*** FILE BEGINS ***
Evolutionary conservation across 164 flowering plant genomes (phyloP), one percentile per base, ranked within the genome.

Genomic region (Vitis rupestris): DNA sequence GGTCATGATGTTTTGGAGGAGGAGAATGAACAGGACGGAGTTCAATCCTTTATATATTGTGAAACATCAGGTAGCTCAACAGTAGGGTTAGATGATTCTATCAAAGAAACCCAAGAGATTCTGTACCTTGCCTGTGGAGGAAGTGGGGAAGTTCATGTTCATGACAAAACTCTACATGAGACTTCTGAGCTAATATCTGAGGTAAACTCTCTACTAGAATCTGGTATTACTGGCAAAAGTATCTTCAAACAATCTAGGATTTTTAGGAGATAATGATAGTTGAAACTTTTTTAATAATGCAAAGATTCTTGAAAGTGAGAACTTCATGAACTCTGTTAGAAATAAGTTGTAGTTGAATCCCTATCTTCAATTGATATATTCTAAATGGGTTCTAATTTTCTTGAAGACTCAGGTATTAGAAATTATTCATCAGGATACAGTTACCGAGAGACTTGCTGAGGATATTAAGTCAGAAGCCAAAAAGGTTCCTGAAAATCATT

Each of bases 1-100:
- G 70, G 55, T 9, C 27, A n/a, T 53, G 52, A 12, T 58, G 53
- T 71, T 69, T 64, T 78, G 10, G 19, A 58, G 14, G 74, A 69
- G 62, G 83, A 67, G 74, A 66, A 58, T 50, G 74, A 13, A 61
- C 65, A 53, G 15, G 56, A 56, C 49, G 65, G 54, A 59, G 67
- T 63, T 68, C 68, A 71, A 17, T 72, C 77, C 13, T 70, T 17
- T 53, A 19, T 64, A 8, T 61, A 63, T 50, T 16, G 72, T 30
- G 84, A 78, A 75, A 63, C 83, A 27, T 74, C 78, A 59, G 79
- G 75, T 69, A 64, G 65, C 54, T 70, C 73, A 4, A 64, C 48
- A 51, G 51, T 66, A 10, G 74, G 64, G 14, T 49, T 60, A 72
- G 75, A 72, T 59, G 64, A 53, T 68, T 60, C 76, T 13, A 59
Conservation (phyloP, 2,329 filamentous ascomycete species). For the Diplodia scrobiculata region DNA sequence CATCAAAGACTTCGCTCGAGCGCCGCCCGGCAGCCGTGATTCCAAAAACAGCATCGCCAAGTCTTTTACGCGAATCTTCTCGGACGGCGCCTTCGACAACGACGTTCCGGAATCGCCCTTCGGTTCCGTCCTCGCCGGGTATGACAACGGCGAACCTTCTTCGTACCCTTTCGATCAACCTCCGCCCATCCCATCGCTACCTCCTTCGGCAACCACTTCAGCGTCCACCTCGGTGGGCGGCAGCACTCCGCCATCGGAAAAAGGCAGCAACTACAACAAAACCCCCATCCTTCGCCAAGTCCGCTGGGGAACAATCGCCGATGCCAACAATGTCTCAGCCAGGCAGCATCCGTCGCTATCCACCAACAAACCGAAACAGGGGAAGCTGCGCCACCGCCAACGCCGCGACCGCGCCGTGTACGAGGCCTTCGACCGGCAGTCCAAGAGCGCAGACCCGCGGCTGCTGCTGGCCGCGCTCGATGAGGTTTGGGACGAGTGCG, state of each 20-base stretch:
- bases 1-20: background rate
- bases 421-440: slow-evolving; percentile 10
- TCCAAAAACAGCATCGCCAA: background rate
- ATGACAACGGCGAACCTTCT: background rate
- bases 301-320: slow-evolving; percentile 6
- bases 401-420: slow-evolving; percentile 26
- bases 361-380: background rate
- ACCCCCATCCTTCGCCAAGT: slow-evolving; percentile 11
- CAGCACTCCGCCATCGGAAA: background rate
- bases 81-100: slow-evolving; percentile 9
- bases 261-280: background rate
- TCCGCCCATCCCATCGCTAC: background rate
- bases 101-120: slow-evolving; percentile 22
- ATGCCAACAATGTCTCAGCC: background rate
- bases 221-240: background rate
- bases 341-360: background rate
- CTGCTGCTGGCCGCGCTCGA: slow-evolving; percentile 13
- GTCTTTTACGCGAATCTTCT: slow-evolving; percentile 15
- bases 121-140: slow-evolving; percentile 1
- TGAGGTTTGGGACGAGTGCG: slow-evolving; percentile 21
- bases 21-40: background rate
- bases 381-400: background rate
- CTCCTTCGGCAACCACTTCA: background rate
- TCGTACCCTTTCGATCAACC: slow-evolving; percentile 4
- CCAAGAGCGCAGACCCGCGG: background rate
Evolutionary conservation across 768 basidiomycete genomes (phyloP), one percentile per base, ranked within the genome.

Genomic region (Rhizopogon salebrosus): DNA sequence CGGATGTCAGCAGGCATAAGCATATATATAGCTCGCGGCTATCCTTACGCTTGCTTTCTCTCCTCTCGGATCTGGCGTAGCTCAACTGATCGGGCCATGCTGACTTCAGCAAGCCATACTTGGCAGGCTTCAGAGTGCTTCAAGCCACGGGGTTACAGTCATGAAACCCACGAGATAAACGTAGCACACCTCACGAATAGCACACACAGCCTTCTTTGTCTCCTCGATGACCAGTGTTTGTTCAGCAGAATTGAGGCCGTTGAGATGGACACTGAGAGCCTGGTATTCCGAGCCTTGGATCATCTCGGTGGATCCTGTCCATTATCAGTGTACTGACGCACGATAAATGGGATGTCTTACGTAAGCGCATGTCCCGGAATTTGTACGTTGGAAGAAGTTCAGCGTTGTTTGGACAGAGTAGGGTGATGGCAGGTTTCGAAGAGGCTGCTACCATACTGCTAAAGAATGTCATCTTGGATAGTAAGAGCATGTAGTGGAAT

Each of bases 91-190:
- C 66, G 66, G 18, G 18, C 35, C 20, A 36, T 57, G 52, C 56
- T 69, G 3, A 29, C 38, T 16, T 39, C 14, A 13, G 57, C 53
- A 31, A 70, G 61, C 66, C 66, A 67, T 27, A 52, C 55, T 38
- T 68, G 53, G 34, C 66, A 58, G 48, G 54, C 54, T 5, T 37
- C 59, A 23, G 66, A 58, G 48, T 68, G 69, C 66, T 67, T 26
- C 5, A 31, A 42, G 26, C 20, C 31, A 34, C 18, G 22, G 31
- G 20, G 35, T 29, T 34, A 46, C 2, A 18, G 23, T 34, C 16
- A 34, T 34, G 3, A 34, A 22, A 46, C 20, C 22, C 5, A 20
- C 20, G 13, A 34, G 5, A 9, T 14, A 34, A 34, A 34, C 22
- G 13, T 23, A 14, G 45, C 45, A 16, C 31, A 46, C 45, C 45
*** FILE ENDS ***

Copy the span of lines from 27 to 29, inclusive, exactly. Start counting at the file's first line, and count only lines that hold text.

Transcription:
- bases 101-120: slow-evolving; percentile 22
- ATGCCAACAATGTCTCAGCC: background rate
- bases 221-240: background rate